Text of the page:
It’s important to note that the actual effectiveness of microneedling for acne scars is most noticeable after multiple treatments. While a single session of microneedling can help with more minor concerns, it will likely take at least a few sessions before the scars start to fade. 

How does microneedling work?

One of the most common questions that we get asked about microneedling is how it works. The idea of creating minor wounds to induce additional collagen production is proven and effective, but it can be intimidating for people who haven’t tried it before. That can be especially true for people who have a phobia of needles.

To help dispel some of the fear surrounding the process, we wanted to help you better understand exactly how a microneedling treatment goes at Skin Pharm.

First of all, most microneedling appointments take just about an hour from start to finish. Your appointment will start with your provider thoroughly cleansing your skin before applying a topical numbing agent. 

That way, you get to experience all of the benefits of microneedling for acne scars (or other concerns) without any of the discomfort. Most people describe the feeling as being similar to a combination of a vacuum cleaner and a razor blade. Others only experience a little bit of pressure during the procedure. 

After your skin is numb, your provider will apply a serum to your skin. This serum is packed with antioxidants and hydrating ingredients. When microneedling is performed, the needles take that serum with them as they puncture the skin. That means you’re getting all of that benefit far deeper inside the skin than you would with topical application. 

Then it’s time for the actual microneedling. A unique microneedling tool is used to apply those tiny needles to the surface of the skin. The needle depth is customized by your provider to help you reach your goals. That depth can be anywhere from 0.1 to 2.5mm. 

During and directly after your treatment, you may notice bleeding. That is the normal result of the wounds created on your skin and will stop after the procedure has been completed. It is no reason for concern and is how this treatment earned its common nickname, the “vampire facial.”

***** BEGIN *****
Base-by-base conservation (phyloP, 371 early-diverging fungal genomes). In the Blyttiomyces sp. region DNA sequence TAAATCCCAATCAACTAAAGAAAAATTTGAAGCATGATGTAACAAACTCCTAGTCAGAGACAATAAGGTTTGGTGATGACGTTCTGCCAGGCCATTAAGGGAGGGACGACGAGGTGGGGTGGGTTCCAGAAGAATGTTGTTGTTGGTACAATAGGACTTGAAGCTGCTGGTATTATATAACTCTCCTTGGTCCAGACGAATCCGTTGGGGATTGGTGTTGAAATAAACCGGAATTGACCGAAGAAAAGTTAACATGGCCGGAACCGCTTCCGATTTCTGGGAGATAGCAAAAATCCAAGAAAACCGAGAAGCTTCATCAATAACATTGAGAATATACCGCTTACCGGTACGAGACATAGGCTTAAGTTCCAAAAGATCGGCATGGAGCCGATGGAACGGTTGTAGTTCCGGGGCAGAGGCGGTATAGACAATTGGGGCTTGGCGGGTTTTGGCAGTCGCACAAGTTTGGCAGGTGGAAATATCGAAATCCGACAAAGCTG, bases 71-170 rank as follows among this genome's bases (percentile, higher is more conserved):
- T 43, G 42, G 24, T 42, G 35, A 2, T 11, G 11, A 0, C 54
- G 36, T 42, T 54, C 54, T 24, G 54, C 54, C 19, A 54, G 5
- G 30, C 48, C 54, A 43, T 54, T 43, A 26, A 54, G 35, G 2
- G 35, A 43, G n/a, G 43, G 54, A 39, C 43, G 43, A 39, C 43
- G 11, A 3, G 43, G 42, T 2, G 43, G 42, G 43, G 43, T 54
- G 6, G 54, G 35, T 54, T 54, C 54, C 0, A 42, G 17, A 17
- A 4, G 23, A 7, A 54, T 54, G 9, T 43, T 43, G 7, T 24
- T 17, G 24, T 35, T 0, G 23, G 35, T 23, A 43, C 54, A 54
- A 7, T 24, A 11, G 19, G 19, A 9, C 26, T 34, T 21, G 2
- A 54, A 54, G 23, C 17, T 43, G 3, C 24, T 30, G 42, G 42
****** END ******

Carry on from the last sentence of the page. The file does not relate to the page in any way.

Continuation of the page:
What about PRP?

Some people choose to augment their microneedling treatments by adding PRP, or platelet-rich plasma

PRP comes from your blood, which is drawn in the office by your provider. It’s then put in a centrifuge, leaving behind the golden platelets, an essential part of the body’s healing abilities. We refer to it as “liquid gold,” as it is both gold in color and incredibly beneficial for your skin. 

PRP can be applied topically before having microneedling performed or even injected directly into the skin (which is helpful for those more extensive, deeper acne scars). It’s effective for anti-aging concerns, scarring and even brightening up the under-eye area. 

What is the healing process like?

Immediately after your microneedling treatment, you may notice some swelling, redness or irritation. This is temporary and shouldn’t last more than a day or two. You’ll be sent home with a specific skincare kit with more gentle products meant to help support your skin’s healing process. 

The following day, you may notice some tightening of the skin. There may also be peeling, scaling, or dryness as your skin begins to heal. Luckily, the wounds caused by microneedling heal very quickly and aren’t likely to scab. 

It should be safe to return to using makeup after about 24 hours, but you should avoid using brightening agents and retinol until your skin is fully healed. However, if you’re noticing a lot of peeling or flaking, it’s ok to use a gentle exfoliant to help clear away that dead skin. After all, your new, radiant skin is just underneath. 

Results can usually be seen one to two weeks after treatment, although multiple treatments are likely necessary. 

To wrap things up...

Microneedling for acne scars is an effective but minimally invasive way to help improve and soften their appearance. However, this treatment is only for atrophic acne scars or those scars that are depressed into the skin. 

If you’re ready to schedule your treatment, give one of our Skin Pharm offices a call today. We’re happy to help you reveal your best, most beautiful skin yet.  

SOURCES:

Microneedling: A Comprehensive Review | PubMed (nih.gov)

Review of applications of microneedling in dermatology | PubMed (nih.gov) 

Microneedling of Scars: A Large Prospective Study with Long-Term Follow-Up | PubMed (nih.gov)